Category Archives: Uncategorized

“Gather the People, tell the Story, Break the Bread” with Marilyn Lariviere

10:00 a.m. Sunday, September 25, 2022

Marilyn Lariviere, director of Homeless Ministries with the Cape Cod Council of Churches, will share the story of Youth StreetReach. Youth StreetReach provides area teenagers with the opportunity to interact with people who are homeless. It sheds light upon injustice and teaches participants to respect all people with dignity. All are welcome.

Live at the Chapel and on Zoom.

Zoom registration link:

Marilyn Lariviere is the President of Church Women United of Cape Cod and from 2012-2016 served as Church Women United’s National President. She is native to the Cape, a graduate of Skidmore College, and a member of Our Lady of Victory Parish in Centerville. Marilyn has been active in prison ministry at the Barnstable County Correctional Facility and integral to many projects that have advanced human rights in the county. A member of Grandmothers Against Gun Violence since 2015, she has 10 grandchildren and 8 great-grandchildren.

“Restoration Agriculture for Our Yards” with Gretel Norgeot

Sunday September 18, 2022

Gretel Norgeot has been an advocate for locally grown food, farms, and farmers’ markets for decades. Nowadays, she focuses on soil health and its relationship to human health.  Join us as she explains how Restoration Agriculture can make a positive change for future generations and fight climate change. The main ideas are to not use chemicals and to encourage the natural microbes in the soil so that carbon can be removed from the atmosphere and stored in the soil and more food can be grown. It’s a win-win for everyone.  “The more people that take part,” she writes, “the better it is for all of us.” All are welcome!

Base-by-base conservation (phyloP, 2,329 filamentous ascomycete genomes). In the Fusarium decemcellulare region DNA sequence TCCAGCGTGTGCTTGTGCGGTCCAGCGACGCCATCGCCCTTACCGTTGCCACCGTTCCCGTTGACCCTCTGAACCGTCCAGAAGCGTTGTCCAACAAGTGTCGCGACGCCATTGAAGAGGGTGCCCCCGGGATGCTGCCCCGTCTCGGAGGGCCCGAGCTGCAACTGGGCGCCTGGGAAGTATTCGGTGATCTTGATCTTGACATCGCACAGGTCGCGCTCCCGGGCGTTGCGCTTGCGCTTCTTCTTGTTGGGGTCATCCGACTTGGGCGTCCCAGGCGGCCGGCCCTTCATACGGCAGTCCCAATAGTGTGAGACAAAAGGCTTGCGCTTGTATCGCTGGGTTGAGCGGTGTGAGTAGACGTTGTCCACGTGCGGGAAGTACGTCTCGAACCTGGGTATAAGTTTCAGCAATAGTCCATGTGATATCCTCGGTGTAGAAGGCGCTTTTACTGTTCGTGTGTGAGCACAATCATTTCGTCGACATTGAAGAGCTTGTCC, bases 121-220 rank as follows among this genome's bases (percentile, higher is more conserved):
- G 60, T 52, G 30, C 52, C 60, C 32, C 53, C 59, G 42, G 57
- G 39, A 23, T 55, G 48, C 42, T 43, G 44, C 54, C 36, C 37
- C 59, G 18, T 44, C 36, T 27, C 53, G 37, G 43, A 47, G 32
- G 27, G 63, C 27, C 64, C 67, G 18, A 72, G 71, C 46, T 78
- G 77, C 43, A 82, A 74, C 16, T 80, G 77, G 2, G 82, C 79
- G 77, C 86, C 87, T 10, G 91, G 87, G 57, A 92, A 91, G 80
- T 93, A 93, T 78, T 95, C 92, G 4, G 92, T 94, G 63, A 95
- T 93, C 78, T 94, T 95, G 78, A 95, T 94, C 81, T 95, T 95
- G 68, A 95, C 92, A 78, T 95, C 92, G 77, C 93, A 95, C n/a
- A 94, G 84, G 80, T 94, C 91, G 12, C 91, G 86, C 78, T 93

Live at the Chapel and on Zoom.

Zoom registration link:


“The Gray Curtain” with Peter Trull

10:00 a.m. Sunday, August 28, 2022

Through discussion and vivid photographs, Peter Trull will show us the relationship betweens commercial fishing, expanding Gray Seal populations, and the occurrence of Great White Sharks along the beaches of Cape Cod and the northeast coast. This “Gray Curtain” has come about after geologic and environmental changes, range expansion of marine mammals, animal migrations and population growth. Each has had an effect on the Cape’s marine ecology and economy observable in daily and seasonal changes. While fishermen and scientists don’t always agree, both have played a role in these dynamic coastal changes.

Live at the Chapel and on Zoom. All are welcome!

Zoom registration link is here.

Peter Trull has studied, researched, and taught about wildlife on Cape Cod for over forty years. He coordinated seabird protection and research for the Massachusetts Audubon Society. As Education Director at the Cape Cod Museum of Natural History, he developed classroom and field programs and began studying Eastern Coyotes in 1989. Through the 90’s, as a researcher and Education Director at the Provincetown Center for Coastal Studies, he developed and taught classes related to whales and marine birds. He has written five books on various subjects, including Eastern coyotes, humpback whales, and local birds.


“Right Whale Conservation: A Look to the Future” with Christy Hudak

10:00 a.m. Sunday, August 14, 2022

Live at the Chapel and on Zoom. All are welcome!

North Atlantic right whales, Eubalaena glacialis, are among the rarest of the baleen whale species. Distinct populations of right whales were scattered across the oceans of the world until they were decimated by heavy and consistent whaling. For 30 years, researchers at Provincetown’s Center for Coastal Studies have worked to learn more about right whales, their use of Cape Cod Bay and their habitat requirements. This presentation looks at the emergent whale behaviors, challenges to their conservation, and new strategies for monitoring and protecting this endangered species.